Course Content (Syllabus)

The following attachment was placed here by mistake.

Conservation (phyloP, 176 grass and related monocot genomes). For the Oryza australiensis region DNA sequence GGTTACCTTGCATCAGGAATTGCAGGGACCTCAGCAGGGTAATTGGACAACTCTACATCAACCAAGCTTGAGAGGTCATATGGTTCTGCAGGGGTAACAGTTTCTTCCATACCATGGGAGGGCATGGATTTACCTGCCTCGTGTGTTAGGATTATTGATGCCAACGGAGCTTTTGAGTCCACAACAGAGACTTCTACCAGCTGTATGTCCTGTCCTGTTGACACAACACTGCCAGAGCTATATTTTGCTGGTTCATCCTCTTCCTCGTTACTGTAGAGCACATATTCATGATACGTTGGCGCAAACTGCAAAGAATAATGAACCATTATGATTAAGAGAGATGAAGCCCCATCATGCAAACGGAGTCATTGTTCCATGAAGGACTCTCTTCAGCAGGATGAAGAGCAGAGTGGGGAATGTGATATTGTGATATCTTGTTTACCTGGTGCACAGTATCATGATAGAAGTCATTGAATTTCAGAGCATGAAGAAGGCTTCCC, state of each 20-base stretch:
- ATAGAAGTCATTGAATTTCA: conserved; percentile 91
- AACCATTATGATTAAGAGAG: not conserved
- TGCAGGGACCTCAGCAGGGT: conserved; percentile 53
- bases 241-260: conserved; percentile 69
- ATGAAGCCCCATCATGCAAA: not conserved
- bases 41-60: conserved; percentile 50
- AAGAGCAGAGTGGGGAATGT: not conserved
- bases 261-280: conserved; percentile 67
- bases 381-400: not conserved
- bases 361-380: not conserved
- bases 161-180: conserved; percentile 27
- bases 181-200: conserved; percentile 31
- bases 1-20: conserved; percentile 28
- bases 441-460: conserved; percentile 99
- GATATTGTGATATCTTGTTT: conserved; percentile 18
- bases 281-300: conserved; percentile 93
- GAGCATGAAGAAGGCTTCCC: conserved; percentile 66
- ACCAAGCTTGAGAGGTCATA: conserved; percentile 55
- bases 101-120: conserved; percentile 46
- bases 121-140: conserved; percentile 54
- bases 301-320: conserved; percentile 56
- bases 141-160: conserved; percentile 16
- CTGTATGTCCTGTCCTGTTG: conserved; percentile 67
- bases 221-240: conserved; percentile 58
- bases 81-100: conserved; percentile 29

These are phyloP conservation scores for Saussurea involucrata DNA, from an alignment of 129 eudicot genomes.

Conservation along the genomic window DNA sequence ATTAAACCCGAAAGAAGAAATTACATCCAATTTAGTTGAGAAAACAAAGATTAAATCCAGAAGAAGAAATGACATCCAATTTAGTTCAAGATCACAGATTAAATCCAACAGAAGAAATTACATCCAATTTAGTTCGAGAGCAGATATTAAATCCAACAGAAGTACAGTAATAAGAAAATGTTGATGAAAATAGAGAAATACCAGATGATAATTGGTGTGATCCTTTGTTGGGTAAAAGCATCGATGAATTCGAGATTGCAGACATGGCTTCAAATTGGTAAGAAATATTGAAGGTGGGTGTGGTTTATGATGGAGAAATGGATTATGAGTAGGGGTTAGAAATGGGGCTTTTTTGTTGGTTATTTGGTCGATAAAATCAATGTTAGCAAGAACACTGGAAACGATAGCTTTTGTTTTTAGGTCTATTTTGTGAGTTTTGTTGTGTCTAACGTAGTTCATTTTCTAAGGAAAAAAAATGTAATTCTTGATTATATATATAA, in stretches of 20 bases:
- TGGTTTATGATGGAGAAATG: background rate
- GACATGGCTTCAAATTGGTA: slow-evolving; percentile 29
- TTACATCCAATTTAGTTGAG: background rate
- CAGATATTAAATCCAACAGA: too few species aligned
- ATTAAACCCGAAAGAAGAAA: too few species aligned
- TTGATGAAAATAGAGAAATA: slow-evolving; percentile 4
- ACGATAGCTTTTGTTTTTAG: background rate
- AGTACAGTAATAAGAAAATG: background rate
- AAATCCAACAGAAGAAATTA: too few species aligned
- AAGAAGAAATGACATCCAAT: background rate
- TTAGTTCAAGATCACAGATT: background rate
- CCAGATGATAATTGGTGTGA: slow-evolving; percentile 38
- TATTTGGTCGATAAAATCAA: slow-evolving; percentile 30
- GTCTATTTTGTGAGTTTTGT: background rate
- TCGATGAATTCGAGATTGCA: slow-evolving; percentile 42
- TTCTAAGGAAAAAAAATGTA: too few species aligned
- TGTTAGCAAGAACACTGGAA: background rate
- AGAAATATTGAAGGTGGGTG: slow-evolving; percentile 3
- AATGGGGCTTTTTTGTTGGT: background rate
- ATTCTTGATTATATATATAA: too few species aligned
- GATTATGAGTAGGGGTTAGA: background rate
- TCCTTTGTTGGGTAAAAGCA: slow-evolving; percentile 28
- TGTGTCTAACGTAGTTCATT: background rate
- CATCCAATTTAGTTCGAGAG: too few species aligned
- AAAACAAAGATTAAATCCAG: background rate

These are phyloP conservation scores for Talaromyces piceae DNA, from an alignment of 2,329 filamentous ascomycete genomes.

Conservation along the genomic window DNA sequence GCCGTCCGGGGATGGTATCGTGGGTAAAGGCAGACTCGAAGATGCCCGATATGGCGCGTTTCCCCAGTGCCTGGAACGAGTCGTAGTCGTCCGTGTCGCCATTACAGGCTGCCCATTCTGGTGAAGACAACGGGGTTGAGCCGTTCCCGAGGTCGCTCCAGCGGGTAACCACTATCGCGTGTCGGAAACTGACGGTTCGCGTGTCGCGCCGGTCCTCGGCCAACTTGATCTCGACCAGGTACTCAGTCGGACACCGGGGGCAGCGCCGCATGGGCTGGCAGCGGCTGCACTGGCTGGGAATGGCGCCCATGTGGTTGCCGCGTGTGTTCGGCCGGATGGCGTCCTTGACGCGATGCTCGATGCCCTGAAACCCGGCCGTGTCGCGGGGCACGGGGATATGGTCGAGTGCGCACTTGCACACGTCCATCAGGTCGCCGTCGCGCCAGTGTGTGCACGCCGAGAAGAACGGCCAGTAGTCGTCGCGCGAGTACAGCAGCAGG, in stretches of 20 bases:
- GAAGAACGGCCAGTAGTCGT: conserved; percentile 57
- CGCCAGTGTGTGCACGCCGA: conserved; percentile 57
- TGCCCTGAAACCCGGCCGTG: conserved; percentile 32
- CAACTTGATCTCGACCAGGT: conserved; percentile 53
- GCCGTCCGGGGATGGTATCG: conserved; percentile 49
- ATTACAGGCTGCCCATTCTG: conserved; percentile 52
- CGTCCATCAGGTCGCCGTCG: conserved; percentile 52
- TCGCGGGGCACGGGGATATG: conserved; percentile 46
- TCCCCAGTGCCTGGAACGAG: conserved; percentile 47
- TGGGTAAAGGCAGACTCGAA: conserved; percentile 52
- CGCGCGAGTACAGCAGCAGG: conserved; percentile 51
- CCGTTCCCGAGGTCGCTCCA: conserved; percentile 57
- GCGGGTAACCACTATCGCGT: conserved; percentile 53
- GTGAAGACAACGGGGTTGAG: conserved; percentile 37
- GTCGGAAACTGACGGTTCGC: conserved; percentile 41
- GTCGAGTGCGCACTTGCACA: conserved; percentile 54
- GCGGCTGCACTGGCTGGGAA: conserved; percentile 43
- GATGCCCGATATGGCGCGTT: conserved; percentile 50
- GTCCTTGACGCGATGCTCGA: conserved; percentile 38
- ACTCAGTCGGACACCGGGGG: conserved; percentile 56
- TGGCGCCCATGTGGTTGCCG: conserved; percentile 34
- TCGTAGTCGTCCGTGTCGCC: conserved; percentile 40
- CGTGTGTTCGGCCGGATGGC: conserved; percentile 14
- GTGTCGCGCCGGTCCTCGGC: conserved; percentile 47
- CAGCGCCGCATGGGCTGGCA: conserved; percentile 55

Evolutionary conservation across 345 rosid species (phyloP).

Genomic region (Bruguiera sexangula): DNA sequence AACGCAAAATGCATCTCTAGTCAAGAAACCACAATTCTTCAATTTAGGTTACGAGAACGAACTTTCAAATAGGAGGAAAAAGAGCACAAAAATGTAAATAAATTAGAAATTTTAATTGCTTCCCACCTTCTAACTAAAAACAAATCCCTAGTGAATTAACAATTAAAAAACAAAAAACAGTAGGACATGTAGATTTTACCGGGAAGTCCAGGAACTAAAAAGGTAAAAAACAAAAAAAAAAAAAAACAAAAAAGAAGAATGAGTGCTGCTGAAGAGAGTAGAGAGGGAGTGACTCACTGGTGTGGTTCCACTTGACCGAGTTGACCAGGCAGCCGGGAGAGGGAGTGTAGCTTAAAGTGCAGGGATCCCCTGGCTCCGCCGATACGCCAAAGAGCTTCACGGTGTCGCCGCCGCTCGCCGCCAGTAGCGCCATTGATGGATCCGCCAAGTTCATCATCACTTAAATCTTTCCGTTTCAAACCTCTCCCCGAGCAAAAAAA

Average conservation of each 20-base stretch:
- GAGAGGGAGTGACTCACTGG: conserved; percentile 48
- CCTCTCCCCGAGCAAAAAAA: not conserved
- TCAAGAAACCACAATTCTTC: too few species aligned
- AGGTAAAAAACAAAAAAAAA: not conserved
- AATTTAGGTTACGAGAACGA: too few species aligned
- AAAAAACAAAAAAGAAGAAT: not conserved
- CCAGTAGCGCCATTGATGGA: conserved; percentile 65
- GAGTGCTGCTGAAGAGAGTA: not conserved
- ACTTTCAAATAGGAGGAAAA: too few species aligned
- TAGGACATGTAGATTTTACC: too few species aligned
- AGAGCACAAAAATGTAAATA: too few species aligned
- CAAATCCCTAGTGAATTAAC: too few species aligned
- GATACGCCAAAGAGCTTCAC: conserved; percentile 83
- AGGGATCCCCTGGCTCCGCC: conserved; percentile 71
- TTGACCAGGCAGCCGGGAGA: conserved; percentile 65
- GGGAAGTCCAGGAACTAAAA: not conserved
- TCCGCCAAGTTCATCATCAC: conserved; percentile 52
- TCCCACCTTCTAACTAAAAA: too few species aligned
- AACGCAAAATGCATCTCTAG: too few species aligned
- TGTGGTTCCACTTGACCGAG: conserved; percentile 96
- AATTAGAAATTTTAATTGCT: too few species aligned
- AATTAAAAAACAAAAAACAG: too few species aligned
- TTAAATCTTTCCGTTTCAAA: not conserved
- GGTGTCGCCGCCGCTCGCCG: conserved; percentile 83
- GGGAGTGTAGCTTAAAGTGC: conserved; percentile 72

The course will explore the politics, popular culture and social life of the Civil Rights Movement as it developed from 1954 to 1965 and focus on the ways these are reflected in literary works which deal with that era. It will begin with a brief overview of the social, economic, and political conditions of African Americans after the Civil war and the circumstances that led to the disfranchisement and segregation of blacks at the turn of the century. The ideology of black leaders Martin Luther King, Malcolm X, Stokeley Carmichael and others will be examined as well as certain events which had an enormous impact on the development of the movement: the Brown vs. Board of Education decision, the lynching of 14-year old Emmett Till, the bus boycott in Montgomery, Alabama, the Freedom Rides, the Voting Rights Act. Among the writers that will be studied in this course are Bebe Moore Campbell, Thulani Davis, Anthony Grooms, and Lewis Nordan. Moreover, students will be required to study poems, essays, and short excerpts by other writers. The screening of the films "Mississippi Burning" and "Ghosts of Mississippi" will also be included in the course material. Course textbooks and outline/bibliography are available. Assessment: Final exam (written).